web analytics

Tesco price cuts – is it all good?

Diarmuid MacShane

May, 2009

Diarmuid MacShane

Tesco Price Cuts

We’ll all have been delighted to hear this week that Tesco have dropped their prices in stores close to the border. In 11 of these stores, prices will have dropped by 22% on average – permanently according to Tesco themselves.

It’s just a pity that Tesco haven’t done the same across all their Irish stores.

But then again, most of the Irish Tesco stores weren’t losing business to Asda and Sainsburys in Newry and other Northern Irish towns.

So, when you hear Tesco telling us that they’re dropping their prices in the interests of the Irish consumer, you should really know that it’s because those 11 stores were losing huge amounts of business – and as I’ve always said should happen, when business start losing money, they’ll either drop their prices to attract customers back, or else they’ll close down.

Many stores have closed down recently, so it’s good to see Tesco trying something else.

My only concern now is that we’re unlikely to see these price cuts implemented across the country – unless we consumers use our buying power to let them know we’re not happy with the prices their charging everywhere, and not just close to the border.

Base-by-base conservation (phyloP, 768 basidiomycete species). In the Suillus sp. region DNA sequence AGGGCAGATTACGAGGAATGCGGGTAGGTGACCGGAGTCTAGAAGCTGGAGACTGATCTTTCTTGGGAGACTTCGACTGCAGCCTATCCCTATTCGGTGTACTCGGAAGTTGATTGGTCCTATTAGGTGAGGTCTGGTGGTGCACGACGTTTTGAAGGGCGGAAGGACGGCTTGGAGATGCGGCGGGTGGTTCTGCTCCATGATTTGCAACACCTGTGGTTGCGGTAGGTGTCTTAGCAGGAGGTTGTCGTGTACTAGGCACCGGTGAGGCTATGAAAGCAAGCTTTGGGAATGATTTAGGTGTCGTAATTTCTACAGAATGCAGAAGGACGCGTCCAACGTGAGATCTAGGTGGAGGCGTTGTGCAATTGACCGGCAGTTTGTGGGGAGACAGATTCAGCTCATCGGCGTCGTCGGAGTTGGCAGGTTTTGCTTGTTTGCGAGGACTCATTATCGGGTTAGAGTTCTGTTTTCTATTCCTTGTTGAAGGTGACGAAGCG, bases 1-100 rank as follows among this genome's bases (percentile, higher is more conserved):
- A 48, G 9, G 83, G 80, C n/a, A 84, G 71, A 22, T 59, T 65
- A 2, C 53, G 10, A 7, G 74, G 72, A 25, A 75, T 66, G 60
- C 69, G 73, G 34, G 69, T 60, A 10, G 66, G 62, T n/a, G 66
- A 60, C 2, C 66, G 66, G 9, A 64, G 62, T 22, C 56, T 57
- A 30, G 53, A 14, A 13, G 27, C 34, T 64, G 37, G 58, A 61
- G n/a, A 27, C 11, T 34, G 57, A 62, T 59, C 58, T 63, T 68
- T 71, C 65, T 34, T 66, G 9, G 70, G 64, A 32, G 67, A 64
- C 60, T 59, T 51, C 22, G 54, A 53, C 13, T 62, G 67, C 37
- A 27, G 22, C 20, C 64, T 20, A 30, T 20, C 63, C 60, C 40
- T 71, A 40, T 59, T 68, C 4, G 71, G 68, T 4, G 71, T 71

1 comments On Tesco price cuts – is it all good?

  • Diarmuid I am sure you may be happy with the new Tesco pricing policy but I can confirm this policy from Tesco will eventually cost each and every one of us living in Ireland. I will explain: Tesco are now buying almost all of the goods they sell from the UK. The knock on effect is Irish companies and distributors do not have the advantage of a low cost base as is the case in the UK. This will encourage them to lay off staff to reduce prices to maintain a level of business. Smaller Irish based companies will then have to source goods from outside our borders to be able to compete thus reducing more jobs with Irish supplier. The increased numbers in unemployment benfits being claimed will force the government to increase taxes and other costs.
    Now the country is in a position where Tesco is the main player in the market with a controlling interest. Many of the smaller companies have ceased trading as the consumer has believed all the hype surrounding Tesco’s price cuts and despite having the better value for the consumer were unable to convince the consumer their prices were better.
    The local communities are now struggling to find funds for teams, charities and local events as the local retailers are either no longer in business or struggling so badly they cannot afford the sponsorship. These funds which were provided by the local businesses will never be provided by the larger multiples such as Tesco and Dunnes as they do not provide such a service to the community. The local community does not have the funds available as a large ammount of the locals are now unemployed due to the closures of the many Irish based businesses.
    This is what could happen if companies like Tesco are allowed to control what products we buy and where we buy them.
    The question’s are quite simple. Do we as a country want to depend on British companies to feed our children? Do we want to pay higher taxes? Do we really want to provide the British government with revenue which should be spent in Ireland?

Leave a reply:

Your email address will not be published.

This site uses Akismet to reduce spam. Learn how your comment data is processed.

Site Footer

Copyright 2003-2018 ValueIreland.com